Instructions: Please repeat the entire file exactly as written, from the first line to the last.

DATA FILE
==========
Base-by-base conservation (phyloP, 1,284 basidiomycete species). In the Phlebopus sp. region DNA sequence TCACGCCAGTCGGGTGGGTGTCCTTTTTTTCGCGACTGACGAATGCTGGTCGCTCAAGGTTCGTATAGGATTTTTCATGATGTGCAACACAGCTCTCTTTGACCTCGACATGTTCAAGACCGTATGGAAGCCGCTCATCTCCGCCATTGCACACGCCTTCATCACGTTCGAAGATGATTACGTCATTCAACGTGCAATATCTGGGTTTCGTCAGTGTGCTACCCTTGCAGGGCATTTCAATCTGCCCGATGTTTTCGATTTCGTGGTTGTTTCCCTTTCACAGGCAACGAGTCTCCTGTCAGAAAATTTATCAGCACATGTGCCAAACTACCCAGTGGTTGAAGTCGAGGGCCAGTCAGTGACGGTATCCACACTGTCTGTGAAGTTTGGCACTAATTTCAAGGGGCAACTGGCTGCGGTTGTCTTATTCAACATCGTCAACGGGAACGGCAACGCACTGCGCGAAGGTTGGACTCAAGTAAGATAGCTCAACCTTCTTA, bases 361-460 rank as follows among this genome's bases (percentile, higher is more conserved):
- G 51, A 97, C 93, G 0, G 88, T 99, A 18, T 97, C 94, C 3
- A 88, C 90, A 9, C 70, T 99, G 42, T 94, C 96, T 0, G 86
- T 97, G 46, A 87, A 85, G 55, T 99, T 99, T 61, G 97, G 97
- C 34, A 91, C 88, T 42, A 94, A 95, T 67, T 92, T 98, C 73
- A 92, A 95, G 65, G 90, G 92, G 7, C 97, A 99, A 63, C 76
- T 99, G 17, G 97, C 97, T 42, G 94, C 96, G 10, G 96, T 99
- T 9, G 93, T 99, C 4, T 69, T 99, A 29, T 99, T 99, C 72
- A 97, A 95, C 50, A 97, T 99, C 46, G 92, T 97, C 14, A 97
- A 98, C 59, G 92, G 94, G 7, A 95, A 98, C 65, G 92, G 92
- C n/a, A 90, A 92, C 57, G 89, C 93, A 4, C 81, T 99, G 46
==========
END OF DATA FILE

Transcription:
Base-by-base conservation (phyloP, 1,284 basidiomycete species). In the Phlebopus sp. region DNA sequence TCACGCCAGTCGGGTGGGTGTCCTTTTTTTCGCGACTGACGAATGCTGGTCGCTCAAGGTTCGTATAGGATTTTTCATGATGTGCAACACAGCTCTCTTTGACCTCGACATGTTCAAGACCGTATGGAAGCCGCTCATCTCCGCCATTGCACACGCCTTCATCACGTTCGAAGATGATTACGTCATTCAACGTGCAATATCTGGGTTTCGTCAGTGTGCTACCCTTGCAGGGCATTTCAATCTGCCCGATGTTTTCGATTTCGTGGTTGTTTCCCTTTCACAGGCAACGAGTCTCCTGTCAGAAAATTTATCAGCACATGTGCCAAACTACCCAGTGGTTGAAGTCGAGGGCCAGTCAGTGACGGTATCCACACTGTCTGTGAAGTTTGGCACTAATTTCAAGGGGCAACTGGCTGCGGTTGTCTTATTCAACATCGTCAACGGGAACGGCAACGCACTGCGCGAAGGTTGGACTCAAGTAAGATAGCTCAACCTTCTTA, bases 361-460 rank as follows among this genome's bases (percentile, higher is more conserved):
- G 51, A 97, C 93, G 0, G 88, T 99, A 18, T 97, C 94, C 3
- A 88, C 90, A 9, C 70, T 99, G 42, T 94, C 96, T 0, G 86
- T 97, G 46, A 87, A 85, G 55, T 99, T 99, T 61, G 97, G 97
- C 34, A 91, C 88, T 42, A 94, A 95, T 67, T 92, T 98, C 73
- A 92, A 95, G 65, G 90, G 92, G 7, C 97, A 99, A 63, C 76
- T 99, G 17, G 97, C 97, T 42, G 94, C 96, G 10, G 96, T 99
- T 9, G 93, T 99, C 4, T 69, T 99, A 29, T 99, T 99, C 72
- A 97, A 95, C 50, A 97, T 99, C 46, G 92, T 97, C 14, A 97
- A 98, C 59, G 92, G 94, G 7, A 95, A 98, C 65, G 92, G 92
- C n/a, A 90, A 92, C 57, G 89, C 93, A 4, C 81, T 99, G 46